Unraveling Reality {33-3} Sahara Desert Ant

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“It is certain that there may be extraordinary activity with an extremely small absolute mass of nervous matter; thus, the wonderfully diversified instincts, mental powers, and affections of ants are notorious, yet their cerebral ganglia are not so large as the quarter of a small pin’s head. Under this point of view, the brain of an ant is one of the most marvelous atoms of matter in the world, perhaps more so than the brain of man.” ~ Charles Darwin in 1871

 Sahara Desert Ant

“The ability to assess the informational value of landmarks or trails as relevant or irrelevant is another example of the amazing cognitive performance of the tiny ant brain.” ~ Roman Huber

The Sahara desert ant inhabits the searing salt pans of Tunisia. Hardly any other animal survives in this scorching wasteland.

The ants shelter in subterranean nests. To forage for food, desert ants go out on their own, spending entire days wandering far from the nest. A scavenging ant may chance upon a small corpse: an arthropod which got blown by the wind to die from exposure in this hell; a bit of luck from the unlucky. The problem then becomes taking the prize back home.

Wondrous mathematical navigators, desert ants use the Sun as a compass, and count their steps. But, having traveled far, this is not enough to navigate the barren badlands and get back to the nest; so, landmarks – whether visual, olfactory, vibrational, or magnetic – are relied upon. Therein is another dilemma. Some cues are reliable, others not. Desert ants wisely discriminate between those hints they may depend upon and those which may send them astray. Reliable cues are often a certain combination of indications, which must be remembered within the context of a vast mental map that accurately explains the terrain.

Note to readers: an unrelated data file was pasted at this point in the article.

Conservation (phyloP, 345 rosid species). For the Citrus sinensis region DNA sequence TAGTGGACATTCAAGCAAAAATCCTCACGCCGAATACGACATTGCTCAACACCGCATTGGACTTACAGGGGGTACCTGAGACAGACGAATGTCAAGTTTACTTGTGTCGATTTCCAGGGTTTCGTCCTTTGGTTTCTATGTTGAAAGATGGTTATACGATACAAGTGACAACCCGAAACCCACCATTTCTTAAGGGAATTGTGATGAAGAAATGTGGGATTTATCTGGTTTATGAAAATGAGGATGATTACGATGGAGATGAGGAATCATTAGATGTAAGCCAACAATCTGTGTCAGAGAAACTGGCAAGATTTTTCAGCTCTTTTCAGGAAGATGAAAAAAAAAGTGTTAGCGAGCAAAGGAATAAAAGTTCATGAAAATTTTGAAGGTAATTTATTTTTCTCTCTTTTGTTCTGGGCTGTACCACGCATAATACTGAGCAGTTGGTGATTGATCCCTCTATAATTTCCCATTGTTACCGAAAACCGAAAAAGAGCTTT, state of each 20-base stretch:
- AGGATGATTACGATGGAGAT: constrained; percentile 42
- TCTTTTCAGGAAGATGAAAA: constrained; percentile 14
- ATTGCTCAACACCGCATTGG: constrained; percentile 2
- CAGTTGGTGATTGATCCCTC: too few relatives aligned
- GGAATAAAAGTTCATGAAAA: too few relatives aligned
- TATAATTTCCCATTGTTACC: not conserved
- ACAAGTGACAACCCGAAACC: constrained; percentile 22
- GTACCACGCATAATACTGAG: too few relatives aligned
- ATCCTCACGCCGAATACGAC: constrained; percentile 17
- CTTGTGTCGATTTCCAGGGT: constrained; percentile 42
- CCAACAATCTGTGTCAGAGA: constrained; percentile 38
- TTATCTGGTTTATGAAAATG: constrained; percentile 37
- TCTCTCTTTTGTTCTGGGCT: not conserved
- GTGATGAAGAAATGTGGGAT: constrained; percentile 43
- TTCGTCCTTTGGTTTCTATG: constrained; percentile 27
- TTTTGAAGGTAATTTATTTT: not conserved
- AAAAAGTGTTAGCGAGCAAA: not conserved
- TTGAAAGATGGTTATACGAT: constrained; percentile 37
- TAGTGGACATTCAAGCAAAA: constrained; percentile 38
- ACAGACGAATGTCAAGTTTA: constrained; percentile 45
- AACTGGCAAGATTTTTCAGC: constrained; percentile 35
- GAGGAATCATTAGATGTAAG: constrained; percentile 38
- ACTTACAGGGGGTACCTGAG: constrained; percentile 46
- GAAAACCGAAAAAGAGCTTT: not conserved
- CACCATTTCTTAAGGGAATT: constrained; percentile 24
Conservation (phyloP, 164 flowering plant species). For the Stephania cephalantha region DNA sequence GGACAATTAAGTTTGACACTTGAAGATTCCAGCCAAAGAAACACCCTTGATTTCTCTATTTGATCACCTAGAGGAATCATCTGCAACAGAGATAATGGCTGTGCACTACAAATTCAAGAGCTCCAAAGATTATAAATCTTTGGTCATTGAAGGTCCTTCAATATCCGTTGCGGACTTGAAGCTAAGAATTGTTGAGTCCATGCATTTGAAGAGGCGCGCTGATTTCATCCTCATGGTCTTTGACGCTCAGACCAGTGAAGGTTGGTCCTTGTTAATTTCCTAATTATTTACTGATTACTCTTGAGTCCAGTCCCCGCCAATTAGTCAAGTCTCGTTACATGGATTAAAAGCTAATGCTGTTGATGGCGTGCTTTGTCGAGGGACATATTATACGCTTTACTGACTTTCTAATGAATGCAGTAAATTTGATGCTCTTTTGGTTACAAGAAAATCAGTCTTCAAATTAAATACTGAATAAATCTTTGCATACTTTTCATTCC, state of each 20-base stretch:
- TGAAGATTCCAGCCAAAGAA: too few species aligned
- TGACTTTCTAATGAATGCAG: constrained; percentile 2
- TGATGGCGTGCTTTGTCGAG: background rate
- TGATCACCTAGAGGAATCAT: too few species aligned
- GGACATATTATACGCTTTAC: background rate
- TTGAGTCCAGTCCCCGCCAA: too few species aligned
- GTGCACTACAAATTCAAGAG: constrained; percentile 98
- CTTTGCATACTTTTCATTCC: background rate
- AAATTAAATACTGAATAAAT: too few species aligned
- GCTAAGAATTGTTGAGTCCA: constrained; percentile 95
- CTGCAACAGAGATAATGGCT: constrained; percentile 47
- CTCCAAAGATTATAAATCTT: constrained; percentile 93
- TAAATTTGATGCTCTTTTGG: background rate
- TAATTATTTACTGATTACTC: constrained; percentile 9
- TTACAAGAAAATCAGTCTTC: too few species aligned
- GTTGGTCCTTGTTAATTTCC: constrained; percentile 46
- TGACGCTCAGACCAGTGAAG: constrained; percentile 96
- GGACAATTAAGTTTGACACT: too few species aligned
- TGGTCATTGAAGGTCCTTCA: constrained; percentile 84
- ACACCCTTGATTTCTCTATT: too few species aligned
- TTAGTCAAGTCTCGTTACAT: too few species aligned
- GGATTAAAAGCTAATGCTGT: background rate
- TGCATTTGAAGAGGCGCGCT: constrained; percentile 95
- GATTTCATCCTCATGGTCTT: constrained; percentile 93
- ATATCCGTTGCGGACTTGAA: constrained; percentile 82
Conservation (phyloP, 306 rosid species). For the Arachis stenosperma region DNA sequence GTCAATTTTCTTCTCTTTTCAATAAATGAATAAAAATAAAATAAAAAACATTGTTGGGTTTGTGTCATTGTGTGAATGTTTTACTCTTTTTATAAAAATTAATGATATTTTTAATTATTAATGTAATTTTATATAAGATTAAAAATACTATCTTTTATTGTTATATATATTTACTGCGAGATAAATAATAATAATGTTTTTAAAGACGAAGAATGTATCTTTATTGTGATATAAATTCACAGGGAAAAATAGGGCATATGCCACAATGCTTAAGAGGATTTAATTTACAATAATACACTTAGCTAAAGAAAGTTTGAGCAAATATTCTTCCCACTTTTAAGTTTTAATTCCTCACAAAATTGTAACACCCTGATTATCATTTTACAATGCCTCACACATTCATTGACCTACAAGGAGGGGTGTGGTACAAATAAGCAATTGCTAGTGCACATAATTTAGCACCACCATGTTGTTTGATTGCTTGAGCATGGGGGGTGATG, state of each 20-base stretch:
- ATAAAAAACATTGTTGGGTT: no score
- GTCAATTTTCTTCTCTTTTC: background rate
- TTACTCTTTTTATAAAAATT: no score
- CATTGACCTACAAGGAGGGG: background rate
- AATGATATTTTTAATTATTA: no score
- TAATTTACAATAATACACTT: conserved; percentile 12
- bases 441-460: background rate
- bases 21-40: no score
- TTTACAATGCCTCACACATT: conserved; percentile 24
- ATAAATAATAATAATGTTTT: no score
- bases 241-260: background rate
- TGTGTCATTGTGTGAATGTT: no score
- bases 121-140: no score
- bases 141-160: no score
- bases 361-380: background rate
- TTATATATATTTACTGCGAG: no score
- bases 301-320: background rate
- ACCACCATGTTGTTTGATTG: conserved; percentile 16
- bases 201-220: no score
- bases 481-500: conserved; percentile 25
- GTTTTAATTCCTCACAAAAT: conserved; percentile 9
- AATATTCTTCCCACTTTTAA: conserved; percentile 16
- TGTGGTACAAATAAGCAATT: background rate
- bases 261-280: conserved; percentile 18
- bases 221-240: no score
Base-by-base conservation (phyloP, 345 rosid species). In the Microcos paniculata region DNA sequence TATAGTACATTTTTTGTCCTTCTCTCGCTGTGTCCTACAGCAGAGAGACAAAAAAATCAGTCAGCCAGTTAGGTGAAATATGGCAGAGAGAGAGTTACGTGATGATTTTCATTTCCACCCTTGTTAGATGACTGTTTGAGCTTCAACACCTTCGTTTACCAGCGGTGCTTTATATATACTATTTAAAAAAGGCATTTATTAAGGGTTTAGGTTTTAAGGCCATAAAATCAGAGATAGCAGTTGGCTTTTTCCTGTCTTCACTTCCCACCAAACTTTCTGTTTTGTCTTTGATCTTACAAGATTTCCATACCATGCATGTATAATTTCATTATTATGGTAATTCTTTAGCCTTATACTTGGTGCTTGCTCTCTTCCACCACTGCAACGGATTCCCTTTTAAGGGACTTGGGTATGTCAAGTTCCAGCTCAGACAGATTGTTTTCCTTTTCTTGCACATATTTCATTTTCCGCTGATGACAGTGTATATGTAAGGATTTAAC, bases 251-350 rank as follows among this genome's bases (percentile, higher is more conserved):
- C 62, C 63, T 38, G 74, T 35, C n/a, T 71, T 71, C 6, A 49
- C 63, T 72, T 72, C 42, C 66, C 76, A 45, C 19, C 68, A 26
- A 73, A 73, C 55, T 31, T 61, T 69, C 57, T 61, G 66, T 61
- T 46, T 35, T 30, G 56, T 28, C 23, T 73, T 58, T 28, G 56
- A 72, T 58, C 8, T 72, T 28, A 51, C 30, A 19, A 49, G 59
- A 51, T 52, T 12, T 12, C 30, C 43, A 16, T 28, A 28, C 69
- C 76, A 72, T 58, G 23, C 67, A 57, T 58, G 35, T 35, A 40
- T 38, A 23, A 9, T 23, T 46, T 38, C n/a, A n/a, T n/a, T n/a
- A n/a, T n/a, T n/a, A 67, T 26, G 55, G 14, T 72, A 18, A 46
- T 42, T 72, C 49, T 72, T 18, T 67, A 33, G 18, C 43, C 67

“Ants not only pinpoint their nest by following learned cues, they also take into account which cues uniquely specify the nest and which, due to their ubiquity, are less informative, and so less reliable.” ~ German chemical ecologists Roman Huber & Markus Knaden